Sales and Use Tax Explained - For UC Davis Use Only

This page provides an overview of how and when California sales and use tax is assessed and applied. It also includes resources on other taxes for which a purchase or payment may be subject.


The links on this page are provided as general guidelines in the application of sales and use tax for the University of California, Davis (UC Davis). Sales and use tax laws, regulations and more can be found on the California Department of Tax and Fee Administration (CDTFA) Web site.

See also the City of Davis - Zip Codes & Tax Rates page.


General Information

Only tangible personal property is subject to sales and use tax. Services generally are not taxable unless they are related to the sale of tangible personal property (for example, assembly or fabrication labor services).

As of January 1, 2017, the statewide sales and use tax rate is 7.25%. Many counties throughout the state have additional transaction taxes (also called district taxes) which range up to 2.00%. District taxes are generally applied based on the place where the item was received.


Sales Tax vs. Use Tax

Sales tax generally applies to transactions within California. If a sale originates in California, and possession of the item is taken in California, then sales tax applies. There are cases where a vendor based out of state has business ties to California and they are also required to charge sales tax. For example, an online seller may also have stores located within California. Sales tax is paid to the vendor, who is responsible for remitting the tax to the California Department of Tax and Fee Administration (CDTFA).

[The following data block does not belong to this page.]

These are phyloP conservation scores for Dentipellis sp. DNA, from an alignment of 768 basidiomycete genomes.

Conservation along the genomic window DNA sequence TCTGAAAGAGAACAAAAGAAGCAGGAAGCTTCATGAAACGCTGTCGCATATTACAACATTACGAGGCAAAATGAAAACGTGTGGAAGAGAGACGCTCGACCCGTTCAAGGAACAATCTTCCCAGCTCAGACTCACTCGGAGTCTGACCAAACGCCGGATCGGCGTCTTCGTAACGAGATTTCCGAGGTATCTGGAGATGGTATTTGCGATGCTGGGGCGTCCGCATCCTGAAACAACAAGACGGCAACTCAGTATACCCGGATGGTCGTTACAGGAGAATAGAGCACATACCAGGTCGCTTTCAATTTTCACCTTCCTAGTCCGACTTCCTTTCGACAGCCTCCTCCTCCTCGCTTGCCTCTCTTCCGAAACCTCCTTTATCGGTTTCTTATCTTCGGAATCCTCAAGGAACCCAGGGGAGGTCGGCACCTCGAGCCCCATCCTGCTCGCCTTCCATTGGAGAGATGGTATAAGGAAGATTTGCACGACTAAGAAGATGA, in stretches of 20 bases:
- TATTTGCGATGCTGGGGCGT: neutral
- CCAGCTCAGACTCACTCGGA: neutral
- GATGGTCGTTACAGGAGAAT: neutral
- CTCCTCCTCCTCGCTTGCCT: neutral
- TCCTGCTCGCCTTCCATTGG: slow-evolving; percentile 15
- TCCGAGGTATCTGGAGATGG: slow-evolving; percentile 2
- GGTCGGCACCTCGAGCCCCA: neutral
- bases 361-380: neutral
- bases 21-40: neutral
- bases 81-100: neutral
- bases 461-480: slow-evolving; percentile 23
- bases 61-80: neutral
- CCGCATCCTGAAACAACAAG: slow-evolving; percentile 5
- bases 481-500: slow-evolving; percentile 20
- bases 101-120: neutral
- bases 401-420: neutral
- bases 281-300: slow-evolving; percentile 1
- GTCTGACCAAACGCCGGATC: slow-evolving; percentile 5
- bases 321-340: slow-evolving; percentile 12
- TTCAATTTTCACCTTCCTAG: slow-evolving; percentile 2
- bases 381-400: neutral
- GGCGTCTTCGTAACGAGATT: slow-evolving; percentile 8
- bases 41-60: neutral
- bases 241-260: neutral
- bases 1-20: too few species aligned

Use tax is to be paid by any purchaser who stores, uses, or consumes within the state any tangible personal property purchased from an out-of-state seller (unless the vendor charges sales tax, as stated above). Use tax was created to protect California vendors from unfair out-of-state competition. The buyer is responsible for remitting use tax to the State Board of Equalization.


Value Added Tax (VAT)

Many countries outside of the United States charge a Value Added Tax (VAT), which is similar in concept to the US sales tax.    The university proactively coordinates with the IRS to obtain form 6166, Certification of US Residency, each tax year.    Frequently, a copy of this form satisfies foreign vendors and VAT is not charged.   The UC Davis Tax Reporting and Compliance (TR&C) unit can be contacted for a current 6166 Certificate.   The following countries require specific forms – which are also on file with TR&C: